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Year: 2017, Issue: June
Environmental conservation through watershed management.
A. K. Bajpai
Watershed management, Biotic and biotic component.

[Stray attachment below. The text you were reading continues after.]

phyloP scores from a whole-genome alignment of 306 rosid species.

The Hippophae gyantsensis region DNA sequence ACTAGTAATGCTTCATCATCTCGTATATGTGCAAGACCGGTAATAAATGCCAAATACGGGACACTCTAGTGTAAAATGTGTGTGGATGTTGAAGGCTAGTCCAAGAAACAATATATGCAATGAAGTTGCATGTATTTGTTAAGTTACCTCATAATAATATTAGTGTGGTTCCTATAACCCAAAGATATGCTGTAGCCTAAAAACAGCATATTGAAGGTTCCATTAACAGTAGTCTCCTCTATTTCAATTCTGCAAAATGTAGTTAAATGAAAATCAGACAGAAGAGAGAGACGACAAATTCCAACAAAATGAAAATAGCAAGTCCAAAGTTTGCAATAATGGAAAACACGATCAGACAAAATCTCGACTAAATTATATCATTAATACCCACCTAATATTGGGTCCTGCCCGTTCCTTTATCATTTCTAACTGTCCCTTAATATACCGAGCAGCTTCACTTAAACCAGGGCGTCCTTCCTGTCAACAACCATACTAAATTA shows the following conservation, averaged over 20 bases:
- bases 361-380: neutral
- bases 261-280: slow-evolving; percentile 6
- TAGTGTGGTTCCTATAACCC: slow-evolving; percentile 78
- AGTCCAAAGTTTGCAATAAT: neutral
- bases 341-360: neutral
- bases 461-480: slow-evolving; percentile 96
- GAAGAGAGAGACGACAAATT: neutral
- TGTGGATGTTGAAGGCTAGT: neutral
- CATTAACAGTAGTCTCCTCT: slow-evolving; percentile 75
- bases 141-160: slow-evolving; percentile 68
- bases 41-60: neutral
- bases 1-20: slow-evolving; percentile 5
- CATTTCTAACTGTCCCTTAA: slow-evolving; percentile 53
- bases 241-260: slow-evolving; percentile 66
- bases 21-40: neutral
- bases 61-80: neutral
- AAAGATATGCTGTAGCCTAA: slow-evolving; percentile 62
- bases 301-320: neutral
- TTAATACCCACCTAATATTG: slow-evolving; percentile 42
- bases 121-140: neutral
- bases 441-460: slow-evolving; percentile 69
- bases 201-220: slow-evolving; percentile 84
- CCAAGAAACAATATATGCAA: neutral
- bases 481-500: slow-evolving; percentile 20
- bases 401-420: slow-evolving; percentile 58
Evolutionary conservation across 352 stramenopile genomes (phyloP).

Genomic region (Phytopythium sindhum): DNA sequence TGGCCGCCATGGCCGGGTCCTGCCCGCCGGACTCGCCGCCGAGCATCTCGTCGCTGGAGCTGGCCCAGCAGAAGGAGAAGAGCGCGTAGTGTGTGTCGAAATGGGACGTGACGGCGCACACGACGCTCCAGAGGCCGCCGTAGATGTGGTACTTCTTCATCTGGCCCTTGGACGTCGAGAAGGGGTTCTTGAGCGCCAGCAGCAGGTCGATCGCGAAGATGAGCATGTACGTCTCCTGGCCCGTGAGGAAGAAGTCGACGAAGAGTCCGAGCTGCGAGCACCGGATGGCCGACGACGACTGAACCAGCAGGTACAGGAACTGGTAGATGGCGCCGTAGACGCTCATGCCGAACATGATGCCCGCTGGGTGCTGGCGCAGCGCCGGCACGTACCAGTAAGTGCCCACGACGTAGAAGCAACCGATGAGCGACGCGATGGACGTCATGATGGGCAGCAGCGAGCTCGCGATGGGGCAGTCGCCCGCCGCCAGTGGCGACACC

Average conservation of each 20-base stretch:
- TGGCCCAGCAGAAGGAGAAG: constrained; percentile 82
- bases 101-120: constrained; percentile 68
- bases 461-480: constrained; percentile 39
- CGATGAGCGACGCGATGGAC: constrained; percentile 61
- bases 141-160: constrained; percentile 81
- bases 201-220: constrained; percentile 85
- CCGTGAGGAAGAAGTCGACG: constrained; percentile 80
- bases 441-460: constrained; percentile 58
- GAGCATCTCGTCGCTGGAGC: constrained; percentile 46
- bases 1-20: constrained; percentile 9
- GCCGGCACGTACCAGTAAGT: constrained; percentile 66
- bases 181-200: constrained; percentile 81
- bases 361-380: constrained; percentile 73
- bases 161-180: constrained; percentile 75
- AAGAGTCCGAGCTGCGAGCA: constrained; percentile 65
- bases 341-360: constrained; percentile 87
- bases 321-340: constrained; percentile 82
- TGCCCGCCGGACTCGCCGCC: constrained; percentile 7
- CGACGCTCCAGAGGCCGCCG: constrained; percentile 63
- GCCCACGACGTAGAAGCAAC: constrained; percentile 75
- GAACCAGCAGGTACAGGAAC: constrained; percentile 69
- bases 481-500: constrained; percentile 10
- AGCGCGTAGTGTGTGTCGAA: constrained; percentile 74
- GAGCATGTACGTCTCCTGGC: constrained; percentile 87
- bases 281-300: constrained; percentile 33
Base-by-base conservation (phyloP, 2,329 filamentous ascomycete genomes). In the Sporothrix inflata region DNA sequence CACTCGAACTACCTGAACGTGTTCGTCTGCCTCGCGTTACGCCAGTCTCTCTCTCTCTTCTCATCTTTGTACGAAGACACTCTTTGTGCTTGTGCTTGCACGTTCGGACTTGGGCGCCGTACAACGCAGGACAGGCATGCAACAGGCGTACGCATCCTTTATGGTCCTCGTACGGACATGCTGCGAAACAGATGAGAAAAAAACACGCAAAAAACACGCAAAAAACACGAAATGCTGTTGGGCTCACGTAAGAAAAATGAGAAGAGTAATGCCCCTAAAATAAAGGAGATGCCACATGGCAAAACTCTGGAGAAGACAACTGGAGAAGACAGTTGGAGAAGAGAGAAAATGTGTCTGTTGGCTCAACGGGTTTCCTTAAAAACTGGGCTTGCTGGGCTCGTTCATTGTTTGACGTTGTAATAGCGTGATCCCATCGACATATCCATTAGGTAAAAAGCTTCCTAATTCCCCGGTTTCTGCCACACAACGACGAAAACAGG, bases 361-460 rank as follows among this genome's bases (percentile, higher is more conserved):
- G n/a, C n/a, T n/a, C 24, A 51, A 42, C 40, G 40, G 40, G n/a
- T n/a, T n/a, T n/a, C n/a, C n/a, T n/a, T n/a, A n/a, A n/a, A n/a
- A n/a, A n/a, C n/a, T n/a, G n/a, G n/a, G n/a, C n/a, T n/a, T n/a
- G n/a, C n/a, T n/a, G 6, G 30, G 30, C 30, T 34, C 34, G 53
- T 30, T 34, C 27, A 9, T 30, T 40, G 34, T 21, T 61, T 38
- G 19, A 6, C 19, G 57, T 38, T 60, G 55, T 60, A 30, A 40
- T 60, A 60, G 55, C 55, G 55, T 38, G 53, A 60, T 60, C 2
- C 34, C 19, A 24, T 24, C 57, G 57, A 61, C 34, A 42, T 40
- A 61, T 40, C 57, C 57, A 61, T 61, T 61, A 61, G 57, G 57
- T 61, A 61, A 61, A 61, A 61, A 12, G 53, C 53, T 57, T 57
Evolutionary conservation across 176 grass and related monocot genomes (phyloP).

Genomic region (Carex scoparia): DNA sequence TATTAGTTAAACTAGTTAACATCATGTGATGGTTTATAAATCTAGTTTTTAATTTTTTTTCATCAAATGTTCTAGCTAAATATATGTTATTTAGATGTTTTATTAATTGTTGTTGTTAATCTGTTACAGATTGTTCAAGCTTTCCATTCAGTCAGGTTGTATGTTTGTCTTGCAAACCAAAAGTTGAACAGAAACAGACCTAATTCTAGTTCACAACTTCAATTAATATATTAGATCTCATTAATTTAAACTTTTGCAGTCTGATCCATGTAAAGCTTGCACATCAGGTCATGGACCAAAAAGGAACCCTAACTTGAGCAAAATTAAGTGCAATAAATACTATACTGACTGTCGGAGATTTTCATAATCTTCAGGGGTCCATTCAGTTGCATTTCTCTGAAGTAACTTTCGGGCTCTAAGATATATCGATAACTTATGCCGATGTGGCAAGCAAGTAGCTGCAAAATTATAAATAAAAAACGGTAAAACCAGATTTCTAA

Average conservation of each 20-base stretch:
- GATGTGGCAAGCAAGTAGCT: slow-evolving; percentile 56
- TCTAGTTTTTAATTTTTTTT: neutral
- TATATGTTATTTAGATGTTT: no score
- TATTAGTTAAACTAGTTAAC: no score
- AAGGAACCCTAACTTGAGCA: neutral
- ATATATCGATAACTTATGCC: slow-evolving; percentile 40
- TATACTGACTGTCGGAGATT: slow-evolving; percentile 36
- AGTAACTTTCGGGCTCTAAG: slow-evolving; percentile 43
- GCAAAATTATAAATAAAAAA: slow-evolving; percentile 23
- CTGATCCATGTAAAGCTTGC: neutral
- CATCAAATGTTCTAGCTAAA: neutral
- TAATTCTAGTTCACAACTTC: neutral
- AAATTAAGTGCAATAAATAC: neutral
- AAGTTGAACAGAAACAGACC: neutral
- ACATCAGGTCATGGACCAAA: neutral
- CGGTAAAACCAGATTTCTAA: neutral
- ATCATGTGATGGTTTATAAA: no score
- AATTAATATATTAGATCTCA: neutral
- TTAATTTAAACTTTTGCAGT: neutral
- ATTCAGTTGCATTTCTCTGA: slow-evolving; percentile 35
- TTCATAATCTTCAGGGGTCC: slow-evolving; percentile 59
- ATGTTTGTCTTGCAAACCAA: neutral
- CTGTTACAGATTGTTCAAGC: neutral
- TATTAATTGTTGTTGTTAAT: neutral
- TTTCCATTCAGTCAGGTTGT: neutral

The last several decades have witnessed a paradigm shift in environmental planning and watershed management from a top down government agency driven process toward a more collaborative grass roots approach that includes stakeholder participation problem solving and solving and consensus building. Rather than focusing on specific areas within the watershed landscape the new community based approach (a) establishes local priorities within the context of regional and national goals and coordinates private and public actions (b) integrates the biotic and biotic components as well as the human and economic factors into the planning and management decisions (c) foucuse of quantifiable risks and benefits and measurable outcomes, and (d) establishes a process for involving nongovernmental organization and citizens through formal and informal meeting. Under this approach, the watershed represents an appropriate unit or hydro-political boundary for unifying the management approach emerged heralded as an innovative approach for maintaining the watershed management approach include (i) delineation of the landscape into hydro-logically and culturally homogeneous bination of hydrographic, and human factors; (ii) development and implementation of sequence of management potions-both tactical to guide regulatory and nonregulatory action within the defined units.
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